Accessibility feature request (tiny tweak)

Hi there

I’ve finally got the radios together to build a portable Amsat station - after many years with just an FT-817, I got an IC-705 so duplex is at last possible on the linear sats. Gpredict looks perfect to handle pass predictions and Doppler with a portable Pi…

However, I’m visually impaired. I can read screens and text fairly well if I get the colour/contrast right, and I have some screen modifying tools to do this if I can’t do it in the app I’m using. With gpredict, they don’t work too well - if I get the text in the main lower screen legible, the map is no good and vice versa.

Is there any chance for an option to have white text on a black background? I think that would literally be the only thing needed to make Gpredict usable.

(Dark modes are often a matter of taste, but for some of us they’re actually the only thing that lets us in! And there are quite a few of us…)

Many thanks for entertaining this idea.



Hello @rupert-gm6hvy,

As someone who (luckily) does not have a visual impairment I use dark mode on all my machines. As a result I’m able to see white text on a black background in GPredict. I use POP_OS which is based on Ubuntu and it has a dark mode by default. (You can find all the information about POP_OS on their website)

I’ve put a screenshot here of this (


I hope this image helps. I can upload a larger resolution image if you need.

What operating system are you using? Would it make GPredict accessible if you could enable dark mode throughout your system, not just GPredict?

Just a thought.


I’m using Ubuntu 18.04 with 20.04 in a VM but haven’t done the move yet.

Yes, a good dark mode in the OS would be great for all sorts of things. But I don’t want to move OS - I’m already running three on a regular basis for work reasons, and experience is that when I move, things break, especially all the accessibility stuff I use which tends to be very fragile, hence me being quite slow in moving across to 20.04. But I’ll run up Pop when I get the chance.


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100% understand. You can enable dark mode in Ubuntu 18.04 -

I wasn’t suggesting you switch, or even try Pop OS, just that dark mode might be useful.


Ah, OK! I had no idea dark mode was in 18.04 - I’ve enabled it, and it looks very useful. Thanks.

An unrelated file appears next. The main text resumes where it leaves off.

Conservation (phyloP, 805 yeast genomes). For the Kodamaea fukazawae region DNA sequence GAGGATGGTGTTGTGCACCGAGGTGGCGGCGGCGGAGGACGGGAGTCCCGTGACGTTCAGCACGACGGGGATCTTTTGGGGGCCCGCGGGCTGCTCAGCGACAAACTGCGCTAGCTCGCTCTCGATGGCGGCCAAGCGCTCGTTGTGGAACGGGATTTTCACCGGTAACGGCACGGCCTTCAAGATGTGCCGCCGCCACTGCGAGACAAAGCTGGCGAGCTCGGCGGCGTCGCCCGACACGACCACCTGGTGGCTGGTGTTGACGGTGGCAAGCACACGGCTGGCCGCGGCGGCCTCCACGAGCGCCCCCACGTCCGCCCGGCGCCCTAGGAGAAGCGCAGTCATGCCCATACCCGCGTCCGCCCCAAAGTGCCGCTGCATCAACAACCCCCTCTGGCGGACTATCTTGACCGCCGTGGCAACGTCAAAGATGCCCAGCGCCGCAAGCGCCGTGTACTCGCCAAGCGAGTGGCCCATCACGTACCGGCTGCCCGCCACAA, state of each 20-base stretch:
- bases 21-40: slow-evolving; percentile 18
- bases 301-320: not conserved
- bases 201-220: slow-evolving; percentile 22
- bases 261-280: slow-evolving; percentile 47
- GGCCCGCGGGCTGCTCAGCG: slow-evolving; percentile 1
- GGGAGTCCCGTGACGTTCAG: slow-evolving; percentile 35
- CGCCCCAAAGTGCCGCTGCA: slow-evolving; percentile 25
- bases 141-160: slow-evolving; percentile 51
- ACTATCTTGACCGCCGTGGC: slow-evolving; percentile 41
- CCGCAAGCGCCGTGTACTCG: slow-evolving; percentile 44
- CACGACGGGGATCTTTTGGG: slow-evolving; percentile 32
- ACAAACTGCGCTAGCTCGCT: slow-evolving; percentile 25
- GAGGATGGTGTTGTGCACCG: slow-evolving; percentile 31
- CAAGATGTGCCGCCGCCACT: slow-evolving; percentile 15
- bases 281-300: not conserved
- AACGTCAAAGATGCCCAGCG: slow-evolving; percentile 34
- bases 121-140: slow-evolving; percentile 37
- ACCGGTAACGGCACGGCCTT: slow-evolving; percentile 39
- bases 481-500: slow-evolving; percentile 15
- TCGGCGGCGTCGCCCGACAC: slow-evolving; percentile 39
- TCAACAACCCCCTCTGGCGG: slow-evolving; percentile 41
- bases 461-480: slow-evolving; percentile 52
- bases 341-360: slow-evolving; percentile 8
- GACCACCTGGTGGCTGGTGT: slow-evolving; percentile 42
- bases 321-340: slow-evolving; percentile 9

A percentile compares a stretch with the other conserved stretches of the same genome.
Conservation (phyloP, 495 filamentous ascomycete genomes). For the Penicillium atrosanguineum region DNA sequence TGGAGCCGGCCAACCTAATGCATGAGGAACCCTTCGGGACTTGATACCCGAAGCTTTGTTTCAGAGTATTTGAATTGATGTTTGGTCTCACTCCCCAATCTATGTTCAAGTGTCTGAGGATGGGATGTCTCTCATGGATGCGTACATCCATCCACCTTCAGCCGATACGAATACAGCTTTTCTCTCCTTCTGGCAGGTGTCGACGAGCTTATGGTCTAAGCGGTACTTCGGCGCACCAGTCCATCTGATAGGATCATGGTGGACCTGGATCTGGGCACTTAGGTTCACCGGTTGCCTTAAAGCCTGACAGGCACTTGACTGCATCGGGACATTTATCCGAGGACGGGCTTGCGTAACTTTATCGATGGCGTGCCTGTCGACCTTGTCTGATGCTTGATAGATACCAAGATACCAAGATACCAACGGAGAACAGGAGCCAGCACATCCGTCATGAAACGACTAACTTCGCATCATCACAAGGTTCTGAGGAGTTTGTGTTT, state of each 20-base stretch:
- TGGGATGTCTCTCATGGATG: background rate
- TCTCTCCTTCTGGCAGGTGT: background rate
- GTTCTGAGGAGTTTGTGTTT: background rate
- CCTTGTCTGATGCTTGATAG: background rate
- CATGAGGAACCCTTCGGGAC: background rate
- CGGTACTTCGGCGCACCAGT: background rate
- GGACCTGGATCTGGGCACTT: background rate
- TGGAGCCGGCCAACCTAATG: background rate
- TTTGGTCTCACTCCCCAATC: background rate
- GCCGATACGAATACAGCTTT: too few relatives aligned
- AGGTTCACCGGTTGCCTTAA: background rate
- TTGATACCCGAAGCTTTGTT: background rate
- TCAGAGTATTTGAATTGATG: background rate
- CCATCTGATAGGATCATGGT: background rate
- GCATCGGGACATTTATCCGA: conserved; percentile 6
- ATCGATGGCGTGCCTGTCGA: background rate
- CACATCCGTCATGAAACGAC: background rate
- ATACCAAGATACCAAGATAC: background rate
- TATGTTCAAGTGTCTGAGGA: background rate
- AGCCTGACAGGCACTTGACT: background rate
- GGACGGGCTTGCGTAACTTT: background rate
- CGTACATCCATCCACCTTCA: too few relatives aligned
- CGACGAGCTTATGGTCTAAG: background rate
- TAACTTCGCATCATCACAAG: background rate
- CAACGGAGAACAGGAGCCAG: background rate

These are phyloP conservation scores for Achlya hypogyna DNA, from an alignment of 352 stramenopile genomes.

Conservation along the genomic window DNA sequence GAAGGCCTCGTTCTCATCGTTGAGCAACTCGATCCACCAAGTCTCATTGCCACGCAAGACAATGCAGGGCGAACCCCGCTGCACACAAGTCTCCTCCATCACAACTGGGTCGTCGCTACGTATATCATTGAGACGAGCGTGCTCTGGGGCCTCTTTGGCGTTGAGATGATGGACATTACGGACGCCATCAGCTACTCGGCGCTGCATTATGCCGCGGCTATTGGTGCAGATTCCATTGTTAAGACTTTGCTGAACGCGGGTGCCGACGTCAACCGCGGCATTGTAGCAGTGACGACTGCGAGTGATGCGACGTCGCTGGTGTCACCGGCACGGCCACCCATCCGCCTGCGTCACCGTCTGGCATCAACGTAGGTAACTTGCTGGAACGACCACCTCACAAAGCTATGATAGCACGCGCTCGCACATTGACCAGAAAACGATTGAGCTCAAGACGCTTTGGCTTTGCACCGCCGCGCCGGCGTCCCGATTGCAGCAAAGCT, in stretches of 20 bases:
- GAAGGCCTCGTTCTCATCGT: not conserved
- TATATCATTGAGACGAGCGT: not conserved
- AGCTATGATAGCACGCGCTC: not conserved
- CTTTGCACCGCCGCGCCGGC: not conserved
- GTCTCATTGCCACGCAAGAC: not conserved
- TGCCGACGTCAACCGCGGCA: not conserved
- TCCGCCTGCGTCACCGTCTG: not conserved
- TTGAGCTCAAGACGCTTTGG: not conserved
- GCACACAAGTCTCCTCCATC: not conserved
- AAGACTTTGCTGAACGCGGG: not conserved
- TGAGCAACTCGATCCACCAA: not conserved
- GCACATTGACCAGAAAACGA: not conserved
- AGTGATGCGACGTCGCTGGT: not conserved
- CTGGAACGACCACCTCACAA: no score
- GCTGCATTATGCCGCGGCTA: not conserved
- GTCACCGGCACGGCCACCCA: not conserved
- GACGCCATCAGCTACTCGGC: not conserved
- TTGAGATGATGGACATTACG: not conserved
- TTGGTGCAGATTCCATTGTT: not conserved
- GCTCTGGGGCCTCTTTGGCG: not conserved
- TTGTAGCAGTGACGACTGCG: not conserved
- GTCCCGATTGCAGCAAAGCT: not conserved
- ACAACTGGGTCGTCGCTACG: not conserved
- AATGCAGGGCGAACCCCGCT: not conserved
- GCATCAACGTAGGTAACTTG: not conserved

I now realise that I can’t see the path display to the left of the text in Gpredict- I guess only a proper dark mode will work, although I think it’s now usable enough for me to carry on trying to configure the station, at least experimentally.

I did run Pop! up in a VM last night, just out of curiosity. I like a lot of it and I can see how it would be a good fit for a lot of creatives. Lost points with me when I went to set large text and cursors - no accessibility menu? Huh? Turned out I had to text search for it in the setting tool, and then select the ‘Always show Accessibility menu’ slider. I do not understand why anyone would hide - of all things - the Accessibility menu! But this is not the place fo that :slight_smile:

Thanks very much for the dark mode help, and once I’ve found my FT-817 data lead I’m going to carry on Gpredicting.


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Hi Rupert,

I’m glad you got to the point where it is usable for you. Accessibility and usability are of great importance to me when designing software, although I am definitely no expert in the area. The look and feel in Gpredict will follow the desktop settings, except the graphical views such as the polar plot. I will fix that later, until then you can customize the colors under settings.



Thanks! One of the problems of visual accessibility is that so many different kinds of visual impairment exist, so there’s no one fix. And because so few apps follow the destop theme - and desktop themes are themselves haphazard in how they cater for people’s needs - there’s a tendency to end up with various fixes and hacks that kinda work for some things and make others worse.

So - really good you follow the desktop mode, I wish more people would do that And just having some big, basic options in an easy-to-find place will unlock things for a lot of people. (My Samsung tablet has a key visibility switch buried four levels deep in settings, even assuming you can find the Accessibility menu in the first place. If only people would think ‘if you can’t see the menu, how can you set accessibility?’. There are answers to that, but who even asks… gah!)

Thanks again for your time and consideration. It will be appreciated by more people than you’d believe

Rupert GM6HVY